The saveAll method calls the previously discussed save method for each element in the Iterable. So, as explained earlier, you should only call it with new entity objects you want to persist or detached entity objects that you want to merge into the current persistence context.

Calling the saveAll method with an Iterable of already managed entities creates an even bigger overhead than the previously discussed save method. You’re now calling the merge method for multiple managed entity objects. That requires Hibernate to check the current lifecycle state of all the provided entity objects. And if these objects are already managed, they stay in that lifecycle state, and the merge method doesn’t do anything.

Spring Data’s saveAndFlush(Iterable<S> entity) method

From a performance point of view, the saveAndFlush method is the most critical of the 3 discussed save methods. Spring Data JPA’s JpaRepository interface defines it, and it’s the only one specific to Spring Data JPA. As you can see in the following code snippet, it combines the call of the previously discussed save method with a call of the flush method, which calls the flush method on the EntityManager.

 * (non-Javadoc)
 * @see
public <S extends T> S saveAndFlush(S entity) {

	S result = save(entity);

	return result;


This small difference is also why the saveAndFlush method isn’t a great choice in most cases. A call of the flush method forces Hibernate to perform a dirty check on all managed entity objects. That are all entity objects you’ve fetched from the database or persisted within the context of your current Hibernate Session.

During the dirty check, Hibernate checks if you changed any attribute of a managed entity since it got fetched from the database or persisted. If that’s the case, Hibernate considers the object dirty, and Hibernate will generate the required SQL statement to persist the change in the database.

Depending on the number of managed entity objects, a dirty check and executing the SQL statements can take some time. That’s why the Hibernate team has put a lot of effort into optimizing the flush operation itself, tries to perform partial flush operations if possible, and only triggers a flush operation if it’s absolutely necessary. That’s usually the case before executing a query or committing the transaction. But not immediately after adding a new entity object to the persistence context.

By calling the saveAndFlush method, you’re forcing Hibernate to flush the entire persistence context and prevent it from using all those optimizations. In addition, you also prevent other optimizations, like grouping identical JDBC statements into a JDBC batch. To make it even worse, all of this happens independently of the outcome of the save method. Suppose you call the saveAndFlush method with an already managed entity object. In that case, you’re still forcing a flush of the persistence context even though the merge method, which was called by the save method, returned immediately after checking the lifecycle state.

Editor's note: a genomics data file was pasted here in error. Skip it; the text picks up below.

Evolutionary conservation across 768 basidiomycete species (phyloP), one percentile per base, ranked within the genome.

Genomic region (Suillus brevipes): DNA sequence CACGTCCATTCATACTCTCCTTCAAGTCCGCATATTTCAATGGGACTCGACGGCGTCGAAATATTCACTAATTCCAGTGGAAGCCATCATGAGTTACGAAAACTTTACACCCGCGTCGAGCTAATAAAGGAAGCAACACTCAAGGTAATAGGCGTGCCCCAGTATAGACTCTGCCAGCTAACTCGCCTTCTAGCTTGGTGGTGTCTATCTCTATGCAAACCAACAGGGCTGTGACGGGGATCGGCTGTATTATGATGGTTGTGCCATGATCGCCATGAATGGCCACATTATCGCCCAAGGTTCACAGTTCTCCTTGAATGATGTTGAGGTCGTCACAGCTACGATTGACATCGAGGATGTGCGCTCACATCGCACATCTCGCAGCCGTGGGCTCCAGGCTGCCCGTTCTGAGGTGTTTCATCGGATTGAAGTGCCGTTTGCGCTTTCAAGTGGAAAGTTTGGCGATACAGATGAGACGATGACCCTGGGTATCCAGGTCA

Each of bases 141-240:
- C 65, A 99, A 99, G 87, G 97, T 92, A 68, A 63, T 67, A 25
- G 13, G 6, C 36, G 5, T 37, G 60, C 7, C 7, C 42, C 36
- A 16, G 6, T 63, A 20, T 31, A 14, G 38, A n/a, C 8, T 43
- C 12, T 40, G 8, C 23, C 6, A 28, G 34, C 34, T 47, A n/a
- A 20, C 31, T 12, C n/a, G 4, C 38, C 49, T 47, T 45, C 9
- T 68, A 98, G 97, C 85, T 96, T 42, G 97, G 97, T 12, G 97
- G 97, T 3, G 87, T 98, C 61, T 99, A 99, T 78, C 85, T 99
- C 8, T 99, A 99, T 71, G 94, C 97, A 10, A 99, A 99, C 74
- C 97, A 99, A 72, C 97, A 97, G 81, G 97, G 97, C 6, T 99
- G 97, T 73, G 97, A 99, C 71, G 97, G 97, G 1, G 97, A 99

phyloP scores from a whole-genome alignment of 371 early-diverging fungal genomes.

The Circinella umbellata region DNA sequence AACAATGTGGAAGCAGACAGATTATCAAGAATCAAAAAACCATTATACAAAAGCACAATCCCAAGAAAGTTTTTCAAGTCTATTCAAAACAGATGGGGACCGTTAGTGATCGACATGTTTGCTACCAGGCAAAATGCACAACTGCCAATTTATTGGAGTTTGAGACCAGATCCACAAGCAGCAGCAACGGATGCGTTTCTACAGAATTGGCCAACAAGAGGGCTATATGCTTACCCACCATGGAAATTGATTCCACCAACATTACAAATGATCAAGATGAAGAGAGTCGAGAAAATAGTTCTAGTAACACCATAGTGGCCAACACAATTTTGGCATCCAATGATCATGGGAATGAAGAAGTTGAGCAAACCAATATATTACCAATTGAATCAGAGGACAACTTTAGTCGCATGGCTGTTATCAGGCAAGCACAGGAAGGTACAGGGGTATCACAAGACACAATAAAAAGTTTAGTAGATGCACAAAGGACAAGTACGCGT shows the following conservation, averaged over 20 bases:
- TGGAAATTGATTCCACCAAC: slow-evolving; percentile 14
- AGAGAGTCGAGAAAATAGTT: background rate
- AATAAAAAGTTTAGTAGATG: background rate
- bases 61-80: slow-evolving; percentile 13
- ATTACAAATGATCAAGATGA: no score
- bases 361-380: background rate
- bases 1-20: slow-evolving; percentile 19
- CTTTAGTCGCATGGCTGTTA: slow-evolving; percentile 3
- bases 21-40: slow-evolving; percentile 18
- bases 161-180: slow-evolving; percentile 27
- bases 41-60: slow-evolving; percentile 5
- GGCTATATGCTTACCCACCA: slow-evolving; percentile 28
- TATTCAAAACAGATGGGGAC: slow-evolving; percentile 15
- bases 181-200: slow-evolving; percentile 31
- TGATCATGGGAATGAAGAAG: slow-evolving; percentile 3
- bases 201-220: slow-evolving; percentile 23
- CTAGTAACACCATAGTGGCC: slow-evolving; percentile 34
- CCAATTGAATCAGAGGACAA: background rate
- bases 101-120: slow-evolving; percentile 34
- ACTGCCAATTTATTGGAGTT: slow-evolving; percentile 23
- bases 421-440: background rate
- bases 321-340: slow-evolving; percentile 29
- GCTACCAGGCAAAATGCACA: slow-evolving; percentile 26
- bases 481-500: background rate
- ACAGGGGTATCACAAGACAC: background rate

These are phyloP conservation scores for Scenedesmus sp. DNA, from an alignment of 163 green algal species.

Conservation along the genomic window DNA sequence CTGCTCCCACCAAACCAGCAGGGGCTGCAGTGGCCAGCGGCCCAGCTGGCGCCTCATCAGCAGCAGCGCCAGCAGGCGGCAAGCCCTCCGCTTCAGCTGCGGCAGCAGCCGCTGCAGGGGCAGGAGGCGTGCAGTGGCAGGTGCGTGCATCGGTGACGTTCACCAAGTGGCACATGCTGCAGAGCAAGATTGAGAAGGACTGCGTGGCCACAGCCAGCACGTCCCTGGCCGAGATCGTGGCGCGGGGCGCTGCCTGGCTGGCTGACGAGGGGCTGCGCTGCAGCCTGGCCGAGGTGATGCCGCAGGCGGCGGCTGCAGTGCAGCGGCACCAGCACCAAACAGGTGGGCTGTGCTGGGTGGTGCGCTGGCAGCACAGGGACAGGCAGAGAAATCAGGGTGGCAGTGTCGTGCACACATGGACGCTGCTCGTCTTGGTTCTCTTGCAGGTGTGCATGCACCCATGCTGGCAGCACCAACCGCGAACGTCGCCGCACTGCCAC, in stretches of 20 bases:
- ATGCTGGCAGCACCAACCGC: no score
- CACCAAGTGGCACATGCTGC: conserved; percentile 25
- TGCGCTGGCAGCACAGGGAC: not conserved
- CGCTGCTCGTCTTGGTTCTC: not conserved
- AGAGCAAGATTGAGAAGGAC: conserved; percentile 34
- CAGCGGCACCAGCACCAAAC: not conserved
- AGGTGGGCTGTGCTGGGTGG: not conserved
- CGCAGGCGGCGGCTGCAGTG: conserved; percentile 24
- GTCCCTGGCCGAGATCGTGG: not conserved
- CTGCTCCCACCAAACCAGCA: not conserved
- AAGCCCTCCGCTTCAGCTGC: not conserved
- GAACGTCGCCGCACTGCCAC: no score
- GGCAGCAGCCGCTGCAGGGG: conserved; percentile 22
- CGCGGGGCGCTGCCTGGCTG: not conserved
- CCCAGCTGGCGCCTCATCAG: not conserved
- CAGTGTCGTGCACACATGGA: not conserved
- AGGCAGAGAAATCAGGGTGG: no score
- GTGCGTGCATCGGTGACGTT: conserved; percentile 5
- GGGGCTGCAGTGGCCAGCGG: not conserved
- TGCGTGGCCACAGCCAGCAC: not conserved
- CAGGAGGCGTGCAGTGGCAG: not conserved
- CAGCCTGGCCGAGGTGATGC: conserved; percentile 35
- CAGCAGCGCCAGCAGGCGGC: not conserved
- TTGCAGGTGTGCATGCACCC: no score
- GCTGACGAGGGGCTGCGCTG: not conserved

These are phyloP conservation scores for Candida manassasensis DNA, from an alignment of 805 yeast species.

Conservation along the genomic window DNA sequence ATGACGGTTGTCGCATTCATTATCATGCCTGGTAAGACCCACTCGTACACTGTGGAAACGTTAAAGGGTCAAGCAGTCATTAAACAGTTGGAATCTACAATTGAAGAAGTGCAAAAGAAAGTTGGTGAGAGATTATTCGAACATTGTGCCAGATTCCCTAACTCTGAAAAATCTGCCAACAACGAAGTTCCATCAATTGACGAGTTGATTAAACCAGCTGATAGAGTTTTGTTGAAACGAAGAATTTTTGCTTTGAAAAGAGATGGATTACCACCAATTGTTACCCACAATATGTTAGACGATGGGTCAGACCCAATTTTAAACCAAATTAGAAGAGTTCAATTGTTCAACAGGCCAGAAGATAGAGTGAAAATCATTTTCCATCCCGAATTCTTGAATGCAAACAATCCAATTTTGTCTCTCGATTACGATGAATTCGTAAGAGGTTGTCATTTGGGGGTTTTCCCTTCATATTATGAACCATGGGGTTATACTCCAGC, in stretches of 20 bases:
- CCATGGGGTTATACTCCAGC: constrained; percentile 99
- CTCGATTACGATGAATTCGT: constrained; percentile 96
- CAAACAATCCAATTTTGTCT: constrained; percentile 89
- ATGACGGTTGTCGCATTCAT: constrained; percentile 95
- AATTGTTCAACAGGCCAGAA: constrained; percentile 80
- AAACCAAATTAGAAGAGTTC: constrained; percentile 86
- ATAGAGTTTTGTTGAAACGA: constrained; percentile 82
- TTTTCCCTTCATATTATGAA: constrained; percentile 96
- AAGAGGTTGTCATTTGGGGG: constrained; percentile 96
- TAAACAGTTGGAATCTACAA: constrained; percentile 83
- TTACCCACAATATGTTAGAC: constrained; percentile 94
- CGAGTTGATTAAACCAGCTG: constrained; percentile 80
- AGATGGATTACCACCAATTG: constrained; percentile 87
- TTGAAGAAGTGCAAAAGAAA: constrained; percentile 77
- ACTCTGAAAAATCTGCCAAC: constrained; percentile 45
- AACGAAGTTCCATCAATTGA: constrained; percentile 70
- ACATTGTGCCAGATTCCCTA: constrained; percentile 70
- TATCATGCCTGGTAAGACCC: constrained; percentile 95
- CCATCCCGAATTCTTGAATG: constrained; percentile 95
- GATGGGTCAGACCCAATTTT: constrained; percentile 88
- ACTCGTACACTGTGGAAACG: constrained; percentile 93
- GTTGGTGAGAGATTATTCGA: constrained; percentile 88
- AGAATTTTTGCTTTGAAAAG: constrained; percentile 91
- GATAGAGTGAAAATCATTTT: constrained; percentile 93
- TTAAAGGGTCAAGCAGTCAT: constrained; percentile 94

When should you use the saveAndFlush(Iterable<S> entity) method?

The saveAndFlush method calls the save method and forces a flush of the entire persistence context afterward. That prevents several of Hibernate’s performance optimizations and slows down your application. Due to that, you should avoid using the saveAndFlush method and call the save method instead.

One of the very few exceptions, when you might want to call the saveAndFlush method, is a persistence layer that uses FlushMode.MANUAL. You then need to explicitly tell Hibernate when you want to flush the current persistence context. One way to do that is to call the saveAndFlush method when persisting a new entity object. But when you do that, please keep in mind that you don’t need to flush your persistence context after every new entity. You should call the save or the saveAll method for most of your entity objects and only use the saveAndFlush method if you also need to trigger a flush operation.


When using the JpaRepository, you can choose between 3 different save methods.

Spring Data’s CrudRepository defines the save and saveAll methods. The saveAll method calls the save method internally for each of the provided entity objects. Both methods enable you to persist new entity objects or merge detached ones. Please keep in mind that Hibernate automatically persists all changes on managed entity objects. You don’t need to call any method to trigger an update of a managed entity.

Spring Data JPA’s JpaRepository defines the saveAndFlush method. It internally calls the save method and forces a flush of the persistence context afterward. As I explained in this article, the Hibernate team has put a lot of effort into optimizing the flush operation and the timing when this operation gets triggered. By forcing a flush operation after persisting a new entity object, you’re preventing Hibernate from applying these optimizations, and that slows down your application.

One Comment

  1. Thanks Thorben for this blog post! It was really helpful for me.